I noticed this little op-ed nugget in the Telegraph yesterday:

The crisis in the eurozone may threaten to wreck our economy; but the EU also has the wherewithal to destroy something far more precious: our gardens. According to a warning issued by the Royal Horticultural Society, many of the home-made remedies intended to counter the plague of slugs that has bedeviled this sodden summer fall foul of European regulations . The use of organic deterrents, such as coffee grounds, may carry a heavy fine, whereas chemical killers such as slug pellets are acceptable because they have been approved by Brussels. Anything that has not been through the regulatory system is illegal to use as a pesticide, however safe the material is perceived to be. Does that include orange peel to deter cats, or jam and water to drown wasps? Who is going to check? The RHS says it all sounds “rather daft”. Barmy, more like.

Three things about it.

First, what is that line often used about utopian pipe dreams to the effect that in the Brave New World everything not forbidden will be compulsory?  This gets at the same notion, albeit backwards.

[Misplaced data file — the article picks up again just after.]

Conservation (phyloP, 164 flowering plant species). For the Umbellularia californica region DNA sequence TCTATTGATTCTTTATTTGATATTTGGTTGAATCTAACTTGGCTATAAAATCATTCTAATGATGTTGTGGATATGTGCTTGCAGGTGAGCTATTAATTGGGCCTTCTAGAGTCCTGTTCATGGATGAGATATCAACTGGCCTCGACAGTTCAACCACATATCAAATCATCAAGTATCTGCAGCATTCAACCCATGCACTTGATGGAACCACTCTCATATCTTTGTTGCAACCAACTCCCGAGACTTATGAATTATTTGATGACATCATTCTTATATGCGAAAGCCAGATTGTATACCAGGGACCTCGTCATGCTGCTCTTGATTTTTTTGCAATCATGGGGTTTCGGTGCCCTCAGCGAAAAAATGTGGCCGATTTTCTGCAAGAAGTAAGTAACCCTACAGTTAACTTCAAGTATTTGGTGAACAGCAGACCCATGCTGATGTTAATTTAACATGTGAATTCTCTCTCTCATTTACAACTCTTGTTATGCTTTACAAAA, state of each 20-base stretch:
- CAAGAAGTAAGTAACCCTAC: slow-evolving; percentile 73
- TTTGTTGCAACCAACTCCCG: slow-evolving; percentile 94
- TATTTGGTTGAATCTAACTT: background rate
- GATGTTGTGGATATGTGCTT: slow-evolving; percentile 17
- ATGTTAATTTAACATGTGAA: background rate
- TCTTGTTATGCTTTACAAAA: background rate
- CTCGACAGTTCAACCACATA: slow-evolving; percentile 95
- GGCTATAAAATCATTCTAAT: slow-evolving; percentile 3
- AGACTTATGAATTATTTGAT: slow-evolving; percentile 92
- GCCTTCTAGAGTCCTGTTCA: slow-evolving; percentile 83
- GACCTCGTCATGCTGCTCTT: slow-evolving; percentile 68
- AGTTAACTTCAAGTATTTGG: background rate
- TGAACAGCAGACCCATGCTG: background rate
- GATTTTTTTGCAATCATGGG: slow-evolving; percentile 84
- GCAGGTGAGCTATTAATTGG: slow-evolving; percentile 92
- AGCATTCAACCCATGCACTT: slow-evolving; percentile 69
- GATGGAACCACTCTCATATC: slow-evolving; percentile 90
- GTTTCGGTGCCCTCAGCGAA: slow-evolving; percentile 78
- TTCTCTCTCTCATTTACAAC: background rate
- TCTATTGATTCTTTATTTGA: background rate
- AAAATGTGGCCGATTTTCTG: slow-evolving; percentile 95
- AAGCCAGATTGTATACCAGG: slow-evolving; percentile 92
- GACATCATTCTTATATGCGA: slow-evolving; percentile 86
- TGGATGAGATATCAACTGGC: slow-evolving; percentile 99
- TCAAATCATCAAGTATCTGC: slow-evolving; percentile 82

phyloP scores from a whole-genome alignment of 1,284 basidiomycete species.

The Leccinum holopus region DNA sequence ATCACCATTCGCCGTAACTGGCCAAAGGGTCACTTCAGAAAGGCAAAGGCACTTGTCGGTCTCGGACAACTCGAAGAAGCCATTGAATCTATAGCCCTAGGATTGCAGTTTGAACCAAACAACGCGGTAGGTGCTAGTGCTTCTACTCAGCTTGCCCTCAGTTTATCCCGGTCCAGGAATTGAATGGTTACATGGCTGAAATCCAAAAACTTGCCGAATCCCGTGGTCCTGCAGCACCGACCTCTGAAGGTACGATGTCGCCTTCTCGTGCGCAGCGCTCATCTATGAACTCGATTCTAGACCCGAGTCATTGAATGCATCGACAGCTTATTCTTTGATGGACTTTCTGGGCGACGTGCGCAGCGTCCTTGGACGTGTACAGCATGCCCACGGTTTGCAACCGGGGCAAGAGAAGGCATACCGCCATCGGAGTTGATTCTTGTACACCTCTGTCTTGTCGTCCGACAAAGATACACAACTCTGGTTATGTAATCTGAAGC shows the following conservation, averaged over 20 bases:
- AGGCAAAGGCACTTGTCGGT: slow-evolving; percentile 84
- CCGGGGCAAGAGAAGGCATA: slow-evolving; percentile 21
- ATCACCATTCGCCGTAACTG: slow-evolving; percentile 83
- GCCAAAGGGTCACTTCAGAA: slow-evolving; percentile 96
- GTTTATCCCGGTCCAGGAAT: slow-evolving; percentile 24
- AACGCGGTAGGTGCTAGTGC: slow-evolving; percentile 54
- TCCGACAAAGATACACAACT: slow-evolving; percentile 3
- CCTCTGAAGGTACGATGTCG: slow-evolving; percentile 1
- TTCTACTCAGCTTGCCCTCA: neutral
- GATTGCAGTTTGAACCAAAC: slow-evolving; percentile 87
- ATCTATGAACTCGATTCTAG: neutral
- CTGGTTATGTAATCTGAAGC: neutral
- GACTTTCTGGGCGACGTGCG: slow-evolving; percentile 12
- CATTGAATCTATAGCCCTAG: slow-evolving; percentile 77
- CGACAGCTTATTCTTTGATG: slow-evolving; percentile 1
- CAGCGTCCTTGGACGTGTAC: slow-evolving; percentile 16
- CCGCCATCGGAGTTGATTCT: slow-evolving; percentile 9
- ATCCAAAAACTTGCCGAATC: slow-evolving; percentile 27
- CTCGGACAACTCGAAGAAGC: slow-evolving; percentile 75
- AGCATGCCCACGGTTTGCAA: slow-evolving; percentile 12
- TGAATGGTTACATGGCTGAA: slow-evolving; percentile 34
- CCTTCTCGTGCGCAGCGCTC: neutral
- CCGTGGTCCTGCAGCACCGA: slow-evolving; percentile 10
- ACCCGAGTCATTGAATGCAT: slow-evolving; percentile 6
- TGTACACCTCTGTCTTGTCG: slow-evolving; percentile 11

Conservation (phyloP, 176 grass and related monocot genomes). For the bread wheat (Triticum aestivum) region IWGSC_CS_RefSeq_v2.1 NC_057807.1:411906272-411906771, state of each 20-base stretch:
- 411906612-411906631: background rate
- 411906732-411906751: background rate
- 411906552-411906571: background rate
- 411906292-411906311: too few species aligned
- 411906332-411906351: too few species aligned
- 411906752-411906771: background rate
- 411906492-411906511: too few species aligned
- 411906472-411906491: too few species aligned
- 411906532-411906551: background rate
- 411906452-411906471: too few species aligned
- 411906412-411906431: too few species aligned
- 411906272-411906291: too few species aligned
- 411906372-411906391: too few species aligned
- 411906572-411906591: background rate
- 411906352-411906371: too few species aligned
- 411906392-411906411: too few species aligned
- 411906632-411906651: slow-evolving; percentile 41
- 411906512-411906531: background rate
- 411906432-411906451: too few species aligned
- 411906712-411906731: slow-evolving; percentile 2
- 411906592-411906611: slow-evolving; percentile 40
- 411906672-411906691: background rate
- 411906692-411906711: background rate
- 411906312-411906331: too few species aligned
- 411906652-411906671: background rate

Second, I notice that some of the commenters refer to the EU as the EUSSR.  Heh.  Hadn’t heard of that before.  I like it.

Third, I did not know that coffee grounds were a slug deterrent.  (I happened to be chatting with a checkout clerk recently who was praising said grounds as a fertilizer for her various herbs, so perhaps this is a double goody.)  As a matter of fact, I have seen very little sign of slug damage in the Port Swiller garden this year, perhaps because they’re not much interested in what I’ve got growing.  If they do make themselves a nuisance, the good Lord knows I go through enough grounds.  It would give me even more pleasure to sprinkle them about while thinking of the EUSSR, perhaps all the while making rude gestures in the direction of Brussels.